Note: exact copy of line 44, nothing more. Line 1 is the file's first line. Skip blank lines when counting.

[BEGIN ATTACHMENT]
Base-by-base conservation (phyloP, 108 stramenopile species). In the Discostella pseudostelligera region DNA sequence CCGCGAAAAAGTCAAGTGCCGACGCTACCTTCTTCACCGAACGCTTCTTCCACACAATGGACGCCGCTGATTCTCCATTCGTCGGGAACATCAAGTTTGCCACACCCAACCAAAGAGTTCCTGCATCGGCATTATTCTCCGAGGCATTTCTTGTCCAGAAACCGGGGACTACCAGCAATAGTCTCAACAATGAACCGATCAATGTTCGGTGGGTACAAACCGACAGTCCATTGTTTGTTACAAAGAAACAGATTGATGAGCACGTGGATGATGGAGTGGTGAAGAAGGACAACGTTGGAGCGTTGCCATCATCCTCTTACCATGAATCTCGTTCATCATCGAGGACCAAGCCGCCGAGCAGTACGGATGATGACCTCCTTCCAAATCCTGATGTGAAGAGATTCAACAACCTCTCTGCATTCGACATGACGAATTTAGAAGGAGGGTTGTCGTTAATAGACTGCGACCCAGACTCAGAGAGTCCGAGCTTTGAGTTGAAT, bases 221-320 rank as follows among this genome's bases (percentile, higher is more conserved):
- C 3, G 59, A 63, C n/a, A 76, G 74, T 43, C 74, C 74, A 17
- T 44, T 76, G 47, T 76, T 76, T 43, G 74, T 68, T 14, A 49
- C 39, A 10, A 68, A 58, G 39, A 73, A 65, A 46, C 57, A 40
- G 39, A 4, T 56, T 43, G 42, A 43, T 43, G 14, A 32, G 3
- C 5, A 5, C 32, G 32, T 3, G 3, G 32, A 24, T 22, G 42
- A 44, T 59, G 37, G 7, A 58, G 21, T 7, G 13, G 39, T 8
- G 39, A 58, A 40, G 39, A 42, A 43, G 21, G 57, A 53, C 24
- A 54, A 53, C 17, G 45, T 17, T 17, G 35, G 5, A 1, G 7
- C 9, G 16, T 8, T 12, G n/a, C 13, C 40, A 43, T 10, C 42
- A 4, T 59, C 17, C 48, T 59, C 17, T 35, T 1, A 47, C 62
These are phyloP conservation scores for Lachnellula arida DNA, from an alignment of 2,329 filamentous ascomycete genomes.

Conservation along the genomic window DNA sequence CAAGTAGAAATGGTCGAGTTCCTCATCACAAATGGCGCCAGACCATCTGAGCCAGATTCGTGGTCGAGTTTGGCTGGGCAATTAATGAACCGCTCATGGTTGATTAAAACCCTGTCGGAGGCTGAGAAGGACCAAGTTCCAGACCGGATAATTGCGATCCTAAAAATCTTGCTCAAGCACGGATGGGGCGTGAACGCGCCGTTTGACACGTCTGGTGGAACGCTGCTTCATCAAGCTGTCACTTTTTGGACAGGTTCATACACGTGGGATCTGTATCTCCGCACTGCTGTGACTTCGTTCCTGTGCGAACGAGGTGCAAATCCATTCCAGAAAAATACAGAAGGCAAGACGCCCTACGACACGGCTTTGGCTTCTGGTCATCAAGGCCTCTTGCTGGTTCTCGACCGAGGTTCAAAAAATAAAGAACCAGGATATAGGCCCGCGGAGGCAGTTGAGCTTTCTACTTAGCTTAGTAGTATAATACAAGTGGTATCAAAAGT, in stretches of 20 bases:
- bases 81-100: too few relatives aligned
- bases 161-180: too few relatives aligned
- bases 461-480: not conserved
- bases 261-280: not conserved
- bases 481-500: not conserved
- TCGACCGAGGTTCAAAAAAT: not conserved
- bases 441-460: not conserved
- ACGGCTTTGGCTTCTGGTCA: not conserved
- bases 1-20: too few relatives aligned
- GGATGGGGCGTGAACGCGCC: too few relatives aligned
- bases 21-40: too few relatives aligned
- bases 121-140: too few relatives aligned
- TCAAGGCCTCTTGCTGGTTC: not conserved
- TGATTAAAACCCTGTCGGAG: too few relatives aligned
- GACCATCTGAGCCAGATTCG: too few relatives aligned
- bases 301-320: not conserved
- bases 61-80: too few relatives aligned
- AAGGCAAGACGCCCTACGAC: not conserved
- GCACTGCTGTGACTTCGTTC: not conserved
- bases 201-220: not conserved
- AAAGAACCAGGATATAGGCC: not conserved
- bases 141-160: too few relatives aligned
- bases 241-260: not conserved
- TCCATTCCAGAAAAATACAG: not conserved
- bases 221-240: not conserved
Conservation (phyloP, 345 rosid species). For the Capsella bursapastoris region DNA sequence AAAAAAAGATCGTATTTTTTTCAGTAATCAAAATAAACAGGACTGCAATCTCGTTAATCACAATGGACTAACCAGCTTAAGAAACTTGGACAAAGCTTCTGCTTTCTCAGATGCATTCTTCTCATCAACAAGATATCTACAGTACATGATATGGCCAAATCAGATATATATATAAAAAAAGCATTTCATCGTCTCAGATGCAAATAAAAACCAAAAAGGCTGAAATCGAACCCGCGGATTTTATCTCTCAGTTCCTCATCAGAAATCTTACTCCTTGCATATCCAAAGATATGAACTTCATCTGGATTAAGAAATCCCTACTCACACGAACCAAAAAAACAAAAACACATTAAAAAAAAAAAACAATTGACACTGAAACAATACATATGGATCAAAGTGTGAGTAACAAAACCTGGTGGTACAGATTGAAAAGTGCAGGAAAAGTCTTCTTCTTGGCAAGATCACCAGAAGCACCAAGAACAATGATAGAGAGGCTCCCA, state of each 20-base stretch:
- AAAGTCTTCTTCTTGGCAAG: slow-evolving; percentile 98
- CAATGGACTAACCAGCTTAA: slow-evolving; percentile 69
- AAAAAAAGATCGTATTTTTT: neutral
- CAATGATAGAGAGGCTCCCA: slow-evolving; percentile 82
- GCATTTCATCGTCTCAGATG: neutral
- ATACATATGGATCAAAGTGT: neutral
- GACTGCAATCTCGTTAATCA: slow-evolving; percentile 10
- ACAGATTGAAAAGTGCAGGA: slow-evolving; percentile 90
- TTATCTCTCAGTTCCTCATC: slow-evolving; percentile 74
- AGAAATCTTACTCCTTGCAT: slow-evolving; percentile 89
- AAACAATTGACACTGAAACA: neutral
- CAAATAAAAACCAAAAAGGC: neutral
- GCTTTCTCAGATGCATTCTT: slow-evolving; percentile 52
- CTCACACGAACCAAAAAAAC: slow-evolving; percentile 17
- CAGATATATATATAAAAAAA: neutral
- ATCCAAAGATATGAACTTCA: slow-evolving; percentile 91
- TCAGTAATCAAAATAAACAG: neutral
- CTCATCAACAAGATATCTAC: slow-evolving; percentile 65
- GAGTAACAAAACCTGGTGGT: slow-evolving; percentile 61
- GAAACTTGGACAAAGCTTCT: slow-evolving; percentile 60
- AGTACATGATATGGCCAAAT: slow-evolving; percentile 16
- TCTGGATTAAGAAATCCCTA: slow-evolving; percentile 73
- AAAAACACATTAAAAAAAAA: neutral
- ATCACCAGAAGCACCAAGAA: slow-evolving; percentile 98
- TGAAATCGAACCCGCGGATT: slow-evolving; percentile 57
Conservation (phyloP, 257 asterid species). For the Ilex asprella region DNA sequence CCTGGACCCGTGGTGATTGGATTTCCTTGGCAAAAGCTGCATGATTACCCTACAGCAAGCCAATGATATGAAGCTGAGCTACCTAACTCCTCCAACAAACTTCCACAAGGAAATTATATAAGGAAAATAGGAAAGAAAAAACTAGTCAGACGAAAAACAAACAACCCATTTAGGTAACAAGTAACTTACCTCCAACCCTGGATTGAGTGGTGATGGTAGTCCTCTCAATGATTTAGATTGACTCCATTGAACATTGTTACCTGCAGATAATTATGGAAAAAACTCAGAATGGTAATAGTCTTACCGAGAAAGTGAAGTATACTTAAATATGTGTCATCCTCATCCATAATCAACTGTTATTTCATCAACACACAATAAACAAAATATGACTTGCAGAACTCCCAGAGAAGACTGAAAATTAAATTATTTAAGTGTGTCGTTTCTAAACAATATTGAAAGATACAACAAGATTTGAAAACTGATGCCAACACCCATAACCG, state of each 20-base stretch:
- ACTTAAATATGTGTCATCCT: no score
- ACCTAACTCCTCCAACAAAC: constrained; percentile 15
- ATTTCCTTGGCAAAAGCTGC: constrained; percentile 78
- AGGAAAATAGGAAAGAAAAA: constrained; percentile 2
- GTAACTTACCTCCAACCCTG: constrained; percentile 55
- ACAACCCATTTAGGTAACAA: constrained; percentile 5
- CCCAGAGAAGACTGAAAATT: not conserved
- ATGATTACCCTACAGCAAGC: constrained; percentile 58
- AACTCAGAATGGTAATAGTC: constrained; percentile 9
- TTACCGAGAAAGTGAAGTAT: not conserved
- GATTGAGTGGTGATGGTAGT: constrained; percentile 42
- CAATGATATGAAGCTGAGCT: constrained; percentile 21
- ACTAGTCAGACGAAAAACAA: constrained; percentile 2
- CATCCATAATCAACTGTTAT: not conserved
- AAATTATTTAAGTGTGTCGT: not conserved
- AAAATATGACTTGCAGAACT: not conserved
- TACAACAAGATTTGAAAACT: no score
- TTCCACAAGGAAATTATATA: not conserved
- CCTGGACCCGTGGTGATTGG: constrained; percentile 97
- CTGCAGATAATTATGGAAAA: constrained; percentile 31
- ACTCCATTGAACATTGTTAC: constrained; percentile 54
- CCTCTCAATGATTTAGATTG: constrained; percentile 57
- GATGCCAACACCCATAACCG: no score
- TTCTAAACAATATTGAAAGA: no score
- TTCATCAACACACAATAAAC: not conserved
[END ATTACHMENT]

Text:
- GCATTTCATCGTCTCAGATG: neutral